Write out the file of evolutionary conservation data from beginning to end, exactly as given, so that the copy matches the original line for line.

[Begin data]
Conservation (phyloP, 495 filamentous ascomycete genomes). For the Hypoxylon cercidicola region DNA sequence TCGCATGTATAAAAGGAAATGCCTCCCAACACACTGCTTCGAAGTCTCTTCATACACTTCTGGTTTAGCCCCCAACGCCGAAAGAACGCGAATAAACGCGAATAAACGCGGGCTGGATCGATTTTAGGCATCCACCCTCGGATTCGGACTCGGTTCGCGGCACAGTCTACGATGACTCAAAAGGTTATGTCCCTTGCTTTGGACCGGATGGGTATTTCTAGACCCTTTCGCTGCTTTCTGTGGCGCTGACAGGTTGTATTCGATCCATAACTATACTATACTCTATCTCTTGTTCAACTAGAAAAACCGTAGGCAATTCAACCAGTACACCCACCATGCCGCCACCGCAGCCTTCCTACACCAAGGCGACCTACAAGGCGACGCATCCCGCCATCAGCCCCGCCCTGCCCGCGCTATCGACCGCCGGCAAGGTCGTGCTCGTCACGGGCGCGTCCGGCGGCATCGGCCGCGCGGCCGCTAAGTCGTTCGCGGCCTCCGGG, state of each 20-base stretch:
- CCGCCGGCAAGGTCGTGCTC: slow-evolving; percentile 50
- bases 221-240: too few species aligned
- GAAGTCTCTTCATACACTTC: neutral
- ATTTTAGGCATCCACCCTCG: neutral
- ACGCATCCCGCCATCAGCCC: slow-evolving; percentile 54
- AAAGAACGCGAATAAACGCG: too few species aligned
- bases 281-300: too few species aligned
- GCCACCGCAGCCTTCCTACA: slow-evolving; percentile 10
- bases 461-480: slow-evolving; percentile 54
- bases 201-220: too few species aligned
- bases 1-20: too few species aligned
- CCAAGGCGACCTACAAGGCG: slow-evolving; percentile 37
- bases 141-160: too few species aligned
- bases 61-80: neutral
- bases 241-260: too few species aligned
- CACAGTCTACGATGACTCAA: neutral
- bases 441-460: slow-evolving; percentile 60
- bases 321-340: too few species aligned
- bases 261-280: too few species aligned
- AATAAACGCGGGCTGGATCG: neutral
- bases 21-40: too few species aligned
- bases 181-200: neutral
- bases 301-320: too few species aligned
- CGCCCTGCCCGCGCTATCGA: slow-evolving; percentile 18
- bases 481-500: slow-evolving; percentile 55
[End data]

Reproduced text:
Conservation (phyloP, 495 filamentous ascomycete genomes). For the Hypoxylon cercidicola region DNA sequence TCGCATGTATAAAAGGAAATGCCTCCCAACACACTGCTTCGAAGTCTCTTCATACACTTCTGGTTTAGCCCCCAACGCCGAAAGAACGCGAATAAACGCGAATAAACGCGGGCTGGATCGATTTTAGGCATCCACCCTCGGATTCGGACTCGGTTCGCGGCACAGTCTACGATGACTCAAAAGGTTATGTCCCTTGCTTTGGACCGGATGGGTATTTCTAGACCCTTTCGCTGCTTTCTGTGGCGCTGACAGGTTGTATTCGATCCATAACTATACTATACTCTATCTCTTGTTCAACTAGAAAAACCGTAGGCAATTCAACCAGTACACCCACCATGCCGCCACCGCAGCCTTCCTACACCAAGGCGACCTACAAGGCGACGCATCCCGCCATCAGCCCCGCCCTGCCCGCGCTATCGACCGCCGGCAAGGTCGTGCTCGTCACGGGCGCGTCCGGCGGCATCGGCCGCGCGGCCGCTAAGTCGTTCGCGGCCTCCGGG, state of each 20-base stretch:
- CCGCCGGCAAGGTCGTGCTC: slow-evolving; percentile 50
- bases 221-240: too few species aligned
- GAAGTCTCTTCATACACTTC: neutral
- ATTTTAGGCATCCACCCTCG: neutral
- ACGCATCCCGCCATCAGCCC: slow-evolving; percentile 54
- AAAGAACGCGAATAAACGCG: too few species aligned
- bases 281-300: too few species aligned
- GCCACCGCAGCCTTCCTACA: slow-evolving; percentile 10
- bases 461-480: slow-evolving; percentile 54
- bases 201-220: too few species aligned
- bases 1-20: too few species aligned
- CCAAGGCGACCTACAAGGCG: slow-evolving; percentile 37
- bases 141-160: too few species aligned
- bases 61-80: neutral
- bases 241-260: too few species aligned
- CACAGTCTACGATGACTCAA: neutral
- bases 441-460: slow-evolving; percentile 60
- bases 321-340: too few species aligned
- bases 261-280: too few species aligned
- AATAAACGCGGGCTGGATCG: neutral
- bases 21-40: too few species aligned
- bases 181-200: neutral
- bases 301-320: too few species aligned
- CGCCCTGCCCGCGCTATCGA: slow-evolving; percentile 18
- bases 481-500: slow-evolving; percentile 55